Over the course of the next week I take out people trying to capture that same lightning in a bottle. The first day after was pretty good, with maybe 9 or 10 nice fish coming up for dries, the next day, more like 6 or 7 and the last day I went there we had less then that. The hatch isn’t nearly as thick as it was, and the fish are now much wiser and come up and tap our flies with their noses. Also the word has gotten out and the parking lots are starting to pack with people. Oh well, I can look back on that first day, being at the beginning on the hatch, with fish looking for our dries, behind every rock…

Image

Side note-

Our local Truckee Trout Unlimited chapter is holding a barbeque this weekend at the Boyington Mill campground just past Boca reservoir. Aimed at promoting habitat relief work in the local area, entry is 15 dollars and you get a tri-tip sandwich and drinks. We’re also raffling off a lifetime fishing license, a guide trip(s), and a bunch of other cool prizes. Its a good cause and it should be a blast.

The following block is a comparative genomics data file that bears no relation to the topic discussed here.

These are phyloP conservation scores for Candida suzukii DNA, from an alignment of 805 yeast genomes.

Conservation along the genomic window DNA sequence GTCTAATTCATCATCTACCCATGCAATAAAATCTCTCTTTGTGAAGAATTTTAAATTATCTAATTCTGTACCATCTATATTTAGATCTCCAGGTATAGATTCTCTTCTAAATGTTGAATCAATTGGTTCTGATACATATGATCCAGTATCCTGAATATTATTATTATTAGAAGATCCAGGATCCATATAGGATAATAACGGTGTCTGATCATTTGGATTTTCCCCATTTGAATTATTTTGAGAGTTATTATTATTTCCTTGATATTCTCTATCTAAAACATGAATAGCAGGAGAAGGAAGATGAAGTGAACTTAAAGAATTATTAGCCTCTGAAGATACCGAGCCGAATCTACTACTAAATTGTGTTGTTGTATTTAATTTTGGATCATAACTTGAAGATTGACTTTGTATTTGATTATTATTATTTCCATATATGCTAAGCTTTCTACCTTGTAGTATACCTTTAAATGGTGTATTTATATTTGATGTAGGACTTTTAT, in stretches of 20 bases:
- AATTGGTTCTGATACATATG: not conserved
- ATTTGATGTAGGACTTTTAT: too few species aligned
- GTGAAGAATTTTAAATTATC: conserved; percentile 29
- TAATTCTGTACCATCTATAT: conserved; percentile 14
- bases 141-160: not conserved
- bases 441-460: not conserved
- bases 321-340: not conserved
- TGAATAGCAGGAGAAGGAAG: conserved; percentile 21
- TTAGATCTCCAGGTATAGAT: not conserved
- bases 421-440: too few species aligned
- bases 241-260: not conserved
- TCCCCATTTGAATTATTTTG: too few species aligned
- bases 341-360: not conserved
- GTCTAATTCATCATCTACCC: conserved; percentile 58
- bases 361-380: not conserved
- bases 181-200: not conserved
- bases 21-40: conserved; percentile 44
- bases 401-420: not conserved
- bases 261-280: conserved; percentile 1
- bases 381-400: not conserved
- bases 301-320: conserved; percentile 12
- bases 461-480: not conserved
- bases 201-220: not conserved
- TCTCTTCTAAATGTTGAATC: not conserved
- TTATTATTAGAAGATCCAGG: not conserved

Advertisements

Leave a Reply

Fill in your details below or click an icon to log in:

WordPress.com Logo

You are commenting using your WordPress.com account. Log Out / Change )

Twitter picture

You are commenting using your Twitter account. Log Out / Change )

Facebook photo

You are commenting using your Facebook account. Log Out / Change )

Google+ photo

You are commenting using your Google+ account. Log Out / Change )

Connecting to %s